W3C home > Mailing lists > Public > public-credentials@w3.org > November 2018

Core reasons why DIDs need to exist (was: Re: Seeking to update Decentralized Identity related slides)

From: Steven Rowat <steven_rowat@sunshine.net>
Date: Sat, 10 Nov 2018 16:45:00 -0800
To: Christopher Allen <ChristopherA@lifewithalacrity.com>, Credentials Community Group <public-credentials@w3.org>
Message-ID: <35bb2e22-c6b8-dd1f-1186-fed1b13640de@sunshine.net>
Dear CCG,

In Christopher's original post about his Zurich talk/slides, and in 
the CCG discussion this week, there's a stated need that the way to 
present what is important about DIDs has not been distilled yet.

I've been a long-time occasional poster since Web Payments nearly 10 
years ago, and I believe I have an unusual point of view, being 
largely non-technical (ie, non-code-writer, though I have a scientific 
background). And I found myself asking:

What if I had to explain this to my 70-year-old sister, who can barely 
use an iPhone (or to the other 2 billion people who vote and spend 
money on the web, but don't really know how it works underneath, or 
why DIDs will make their lives better)?

And below is what I came up with. It's radically simpler than anything 
I've seen so far; certainly too simple for most technical audiences -- 
maybe. But specialists are renowned also for sometimes only being able 
to understand things in their own specialty, and so maybe a least 
common denominator can be useful in some cases.

Anyway, here is my thinking about this:

Web Payments, 10 years ago, wanted to solve two major web commerce 
problems:

Safety and Efficiency

But to achieve this, it was realized that some form of tracing 
Identity on the web was necessary, which led to the splitting into Web 
Payments->Verifiable Claims->DIDs

And while doing this, it was realized that Privacy was crucial also, 
but could be solved by the whole system (VC and DIDs), because of two 
key aspects:

Selective Disclosure and Data Portability.

So, now, in the present, this is what has been achieved (potentially) 
by VCs/DIDs:

Safety, Efficiency, and Privacy are all going to be much better for 
*EVERYTHING* on the web; and this occurs because VCs/DIDs will ensure 
Selective Disclosure and Data Portability.

That's it. That's all I'd need to tell my 70-year-old sister.

She already knows what Safety, Efficiency, and Privacy mean, and I 
might not even *mention the words* Selective Disclosure and Data 
Portability to her (or to the other 2 billion people). If she did ask, 
I'd explain more about what those underlying parts mean.

Of course a more technical audience will want to know *how* DIDs and 
VCs ensure Selective Disclosure and Data Portability, and of course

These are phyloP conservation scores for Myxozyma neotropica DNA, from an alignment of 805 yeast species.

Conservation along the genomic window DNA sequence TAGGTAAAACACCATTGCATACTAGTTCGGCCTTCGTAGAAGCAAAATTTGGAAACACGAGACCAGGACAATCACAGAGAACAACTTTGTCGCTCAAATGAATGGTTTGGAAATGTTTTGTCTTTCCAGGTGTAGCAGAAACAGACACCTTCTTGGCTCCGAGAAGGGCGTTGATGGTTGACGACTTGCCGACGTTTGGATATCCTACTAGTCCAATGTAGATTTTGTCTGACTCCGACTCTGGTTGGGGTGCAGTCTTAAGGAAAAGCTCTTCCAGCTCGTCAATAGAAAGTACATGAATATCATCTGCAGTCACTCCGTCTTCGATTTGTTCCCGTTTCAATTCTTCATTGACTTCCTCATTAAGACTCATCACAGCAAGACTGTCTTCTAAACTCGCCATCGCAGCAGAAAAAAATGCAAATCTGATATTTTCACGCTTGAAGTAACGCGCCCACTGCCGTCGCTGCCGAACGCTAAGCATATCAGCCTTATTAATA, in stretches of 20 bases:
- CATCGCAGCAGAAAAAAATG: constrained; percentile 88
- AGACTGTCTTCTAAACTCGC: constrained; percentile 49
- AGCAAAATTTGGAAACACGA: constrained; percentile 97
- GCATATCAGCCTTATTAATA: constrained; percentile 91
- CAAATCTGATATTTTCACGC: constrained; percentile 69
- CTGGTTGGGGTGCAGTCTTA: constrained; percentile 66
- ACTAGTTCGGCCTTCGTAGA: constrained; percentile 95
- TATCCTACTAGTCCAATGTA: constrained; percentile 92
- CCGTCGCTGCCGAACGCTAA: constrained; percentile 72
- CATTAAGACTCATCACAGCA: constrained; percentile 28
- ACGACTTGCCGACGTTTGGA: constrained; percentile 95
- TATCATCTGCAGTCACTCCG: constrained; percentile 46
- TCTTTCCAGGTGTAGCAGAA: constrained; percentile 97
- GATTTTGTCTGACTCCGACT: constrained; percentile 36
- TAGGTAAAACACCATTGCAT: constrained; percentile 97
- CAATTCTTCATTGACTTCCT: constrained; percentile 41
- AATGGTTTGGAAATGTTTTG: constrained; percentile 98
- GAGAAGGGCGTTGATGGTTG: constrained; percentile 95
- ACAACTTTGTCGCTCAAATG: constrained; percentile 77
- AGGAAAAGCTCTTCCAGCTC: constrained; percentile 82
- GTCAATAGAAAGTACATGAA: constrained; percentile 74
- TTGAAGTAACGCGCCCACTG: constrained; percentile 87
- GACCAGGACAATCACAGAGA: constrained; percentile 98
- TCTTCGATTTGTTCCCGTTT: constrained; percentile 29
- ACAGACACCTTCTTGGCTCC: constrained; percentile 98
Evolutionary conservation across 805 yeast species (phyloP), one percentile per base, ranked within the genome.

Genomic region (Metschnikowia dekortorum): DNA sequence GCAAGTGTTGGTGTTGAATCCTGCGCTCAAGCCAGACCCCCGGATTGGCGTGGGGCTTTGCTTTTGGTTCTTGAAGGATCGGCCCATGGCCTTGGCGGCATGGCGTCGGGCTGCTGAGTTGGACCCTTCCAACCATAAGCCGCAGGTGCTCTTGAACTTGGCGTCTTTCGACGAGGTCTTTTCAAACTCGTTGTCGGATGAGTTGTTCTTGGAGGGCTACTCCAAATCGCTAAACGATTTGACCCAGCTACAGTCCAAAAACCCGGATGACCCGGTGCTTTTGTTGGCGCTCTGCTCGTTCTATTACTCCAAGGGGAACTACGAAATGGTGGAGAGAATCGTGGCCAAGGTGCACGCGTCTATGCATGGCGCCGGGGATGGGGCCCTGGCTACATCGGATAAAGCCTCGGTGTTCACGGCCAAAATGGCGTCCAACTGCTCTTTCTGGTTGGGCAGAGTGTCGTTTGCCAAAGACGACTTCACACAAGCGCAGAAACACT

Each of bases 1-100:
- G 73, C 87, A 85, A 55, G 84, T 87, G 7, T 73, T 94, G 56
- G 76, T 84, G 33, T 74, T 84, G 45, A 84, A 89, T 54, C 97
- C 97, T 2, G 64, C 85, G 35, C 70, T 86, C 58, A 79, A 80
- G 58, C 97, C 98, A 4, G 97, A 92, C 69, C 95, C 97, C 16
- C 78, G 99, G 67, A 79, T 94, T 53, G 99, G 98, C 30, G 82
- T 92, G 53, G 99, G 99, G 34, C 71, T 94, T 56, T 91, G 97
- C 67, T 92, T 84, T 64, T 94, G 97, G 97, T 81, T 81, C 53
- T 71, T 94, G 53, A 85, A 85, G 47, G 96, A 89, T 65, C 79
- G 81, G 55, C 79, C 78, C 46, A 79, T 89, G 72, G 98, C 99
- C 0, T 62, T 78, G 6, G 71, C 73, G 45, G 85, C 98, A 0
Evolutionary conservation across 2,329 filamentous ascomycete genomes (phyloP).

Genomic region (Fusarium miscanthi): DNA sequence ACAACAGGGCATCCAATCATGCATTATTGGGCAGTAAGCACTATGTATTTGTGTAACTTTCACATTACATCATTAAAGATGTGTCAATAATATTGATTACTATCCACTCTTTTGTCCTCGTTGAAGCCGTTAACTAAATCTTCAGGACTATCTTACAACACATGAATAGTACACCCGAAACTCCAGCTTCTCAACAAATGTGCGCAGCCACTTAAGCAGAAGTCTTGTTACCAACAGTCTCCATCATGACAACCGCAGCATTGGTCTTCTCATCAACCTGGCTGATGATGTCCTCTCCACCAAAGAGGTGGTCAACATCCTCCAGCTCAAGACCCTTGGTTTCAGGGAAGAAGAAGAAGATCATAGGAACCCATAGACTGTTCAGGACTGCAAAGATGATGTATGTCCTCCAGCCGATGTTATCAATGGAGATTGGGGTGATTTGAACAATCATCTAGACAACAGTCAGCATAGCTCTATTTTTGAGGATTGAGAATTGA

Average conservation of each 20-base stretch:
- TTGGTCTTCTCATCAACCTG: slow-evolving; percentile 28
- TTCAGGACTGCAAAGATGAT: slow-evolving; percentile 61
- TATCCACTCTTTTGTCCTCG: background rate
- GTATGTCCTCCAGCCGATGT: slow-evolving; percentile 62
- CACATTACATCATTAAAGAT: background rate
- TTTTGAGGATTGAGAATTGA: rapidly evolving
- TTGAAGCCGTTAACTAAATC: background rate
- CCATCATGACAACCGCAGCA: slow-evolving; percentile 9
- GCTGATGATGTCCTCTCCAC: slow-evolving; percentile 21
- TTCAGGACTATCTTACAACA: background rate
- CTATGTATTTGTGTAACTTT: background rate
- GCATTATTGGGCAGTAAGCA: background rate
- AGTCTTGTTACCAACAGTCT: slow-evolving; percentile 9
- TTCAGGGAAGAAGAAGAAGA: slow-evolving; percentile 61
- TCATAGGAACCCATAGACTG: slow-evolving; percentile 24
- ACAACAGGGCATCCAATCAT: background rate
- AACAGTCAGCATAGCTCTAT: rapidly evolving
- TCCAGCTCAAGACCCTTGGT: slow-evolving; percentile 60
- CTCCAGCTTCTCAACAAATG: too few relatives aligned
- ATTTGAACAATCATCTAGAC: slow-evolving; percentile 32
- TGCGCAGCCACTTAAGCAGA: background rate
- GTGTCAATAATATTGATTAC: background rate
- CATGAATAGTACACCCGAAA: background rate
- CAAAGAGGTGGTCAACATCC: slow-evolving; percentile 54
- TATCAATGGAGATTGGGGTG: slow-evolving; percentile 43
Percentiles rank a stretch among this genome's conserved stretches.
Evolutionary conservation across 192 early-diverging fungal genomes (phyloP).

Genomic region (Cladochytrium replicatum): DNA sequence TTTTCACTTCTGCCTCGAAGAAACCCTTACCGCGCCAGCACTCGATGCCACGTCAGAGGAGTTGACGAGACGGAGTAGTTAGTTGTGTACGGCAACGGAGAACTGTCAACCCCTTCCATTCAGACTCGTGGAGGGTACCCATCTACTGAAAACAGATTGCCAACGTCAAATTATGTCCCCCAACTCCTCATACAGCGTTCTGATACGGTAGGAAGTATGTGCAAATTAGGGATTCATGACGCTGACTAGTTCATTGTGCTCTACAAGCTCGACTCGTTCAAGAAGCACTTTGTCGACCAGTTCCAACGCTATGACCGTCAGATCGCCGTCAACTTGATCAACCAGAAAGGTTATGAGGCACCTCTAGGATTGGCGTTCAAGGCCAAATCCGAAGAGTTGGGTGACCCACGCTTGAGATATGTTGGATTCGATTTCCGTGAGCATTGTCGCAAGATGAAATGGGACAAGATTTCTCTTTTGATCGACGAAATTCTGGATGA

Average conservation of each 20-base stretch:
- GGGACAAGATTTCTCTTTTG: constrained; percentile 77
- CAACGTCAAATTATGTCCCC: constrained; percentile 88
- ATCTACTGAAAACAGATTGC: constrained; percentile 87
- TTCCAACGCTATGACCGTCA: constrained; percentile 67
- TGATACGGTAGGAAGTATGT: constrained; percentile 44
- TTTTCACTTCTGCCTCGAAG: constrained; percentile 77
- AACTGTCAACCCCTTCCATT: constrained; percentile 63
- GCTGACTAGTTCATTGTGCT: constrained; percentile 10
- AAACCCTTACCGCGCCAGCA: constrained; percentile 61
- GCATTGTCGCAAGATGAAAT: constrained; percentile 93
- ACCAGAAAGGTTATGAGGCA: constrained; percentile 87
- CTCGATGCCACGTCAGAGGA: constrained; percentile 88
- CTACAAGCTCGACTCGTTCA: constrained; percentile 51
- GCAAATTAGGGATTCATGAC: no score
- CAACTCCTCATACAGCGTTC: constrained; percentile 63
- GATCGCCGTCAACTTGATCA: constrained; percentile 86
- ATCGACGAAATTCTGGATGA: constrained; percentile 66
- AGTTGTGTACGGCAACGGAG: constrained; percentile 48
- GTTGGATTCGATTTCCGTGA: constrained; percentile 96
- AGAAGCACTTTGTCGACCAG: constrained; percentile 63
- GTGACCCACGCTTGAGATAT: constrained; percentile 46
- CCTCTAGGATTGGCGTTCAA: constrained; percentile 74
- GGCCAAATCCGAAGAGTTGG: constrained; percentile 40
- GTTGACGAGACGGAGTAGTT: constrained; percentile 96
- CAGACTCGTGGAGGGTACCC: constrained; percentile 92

that can be explained to them then. (Encryption! Waves his hands in 
the air briefly).

But it still might be best to start with telling them that Safety, 
Efficiency, and Privacy are the main gains; Selective Disclosure and 
Data Portability are the means to them; and that VCs/DIDs are in turn 
the means to the Selective Disclosure and Data Portability.

Finally, before writing this, I did a test on Christopher's slide 
number 28, where he gives the 10 principles of SSI. In my opinion, all 
10 those principles are actually explainable under Selective 
Disclosure and Data Portability, as follows (principles that appear 
under both are in brackets):

Selective Disclosure:
   Minimization
   Consent
   (Control)
   (Access)
   (Protection)

Data Portability:
   Existence
   Transparency
   Persistence
   Portability
   Interoperability
   (Control)
   (Access)
   (Protection)


Steven Rowat


On 2018-11-05 3:54 PM, Christopher Allen wrote:
> Thank you everyone for sharing your slides! Very helpful, though there 
> were many good ideas elsewhere I was unable to puzzle how to fit in. 
> Next time.
> 
> I did succeed in updating a lot of the terminology for my talk tonight 
> in Zurich to the latest language & integrated at least a few of the 
> better approaches from others that I felt were more effective than my 
> own. Also, many thanks to Joe & Markus who reviewed over the weekend 
> an early draft.
> 
> New to this talk is I explicitly separate the Ideology from the 
> Architecture, and each could potentially stand alone. I agree with Joe 
> that using the term “movement” rather than ideology is likely better, 
> but I didn’t change it as the title of talk was already advertised 
> (and I think I’d need new images).
> 
> I received a lot of positive feedback here in Switzerland on the 
> ideology part of the talk, but it still needs work. In particular I 
> felt Kaliya’s social context recursive triad definition of identity 
> leads better into DIDs than Joe’s functional identity definition. I 
> like aspects of both but wasn’t able to integrate them.
> 
> The Architecture section is weaker. I tried to explain why we focused 
> on DIDs first, but it wasn’t as easy a coherent story to tell. Best 
> I’ve done to date, but feel I lost even some of my tech audience there.
> 
> The story connection from DID Docs to VCs was particularly weak. Some 
> tell the story VC first/DIDs second, and I can see why, but right now 
> the DID story is more important. We know decentralized is important 
> but we are not yet effective is saying why yet.
> 
> A lot of stuff is missing in section on future work: not sure how to 
> present things like pair-wise DIDs & selective disclosure when only 
> one party plans to implement it. I work hard in my talks to be as 
> impartial/agnostic to blockchains and avoid single vendor specific 
> solutions as I can.
> 
> My final slides from last night are at:
> 
> https://docs.google.com/presentation/d/15M0tdSS1dRMVdJdVgBlFap8JwiuFdvocZ0AAu7c1eBk
> 
> I welcome comments, improvements, re-usage, etc.
> 
> — Christopher Allen
> 
> 
> 
Received on Sunday, 11 November 2018 00:45:36 UTC

This archive was generated by hypermail 2.4.0 : Thursday, 24 March 2022 20:24:50 UTC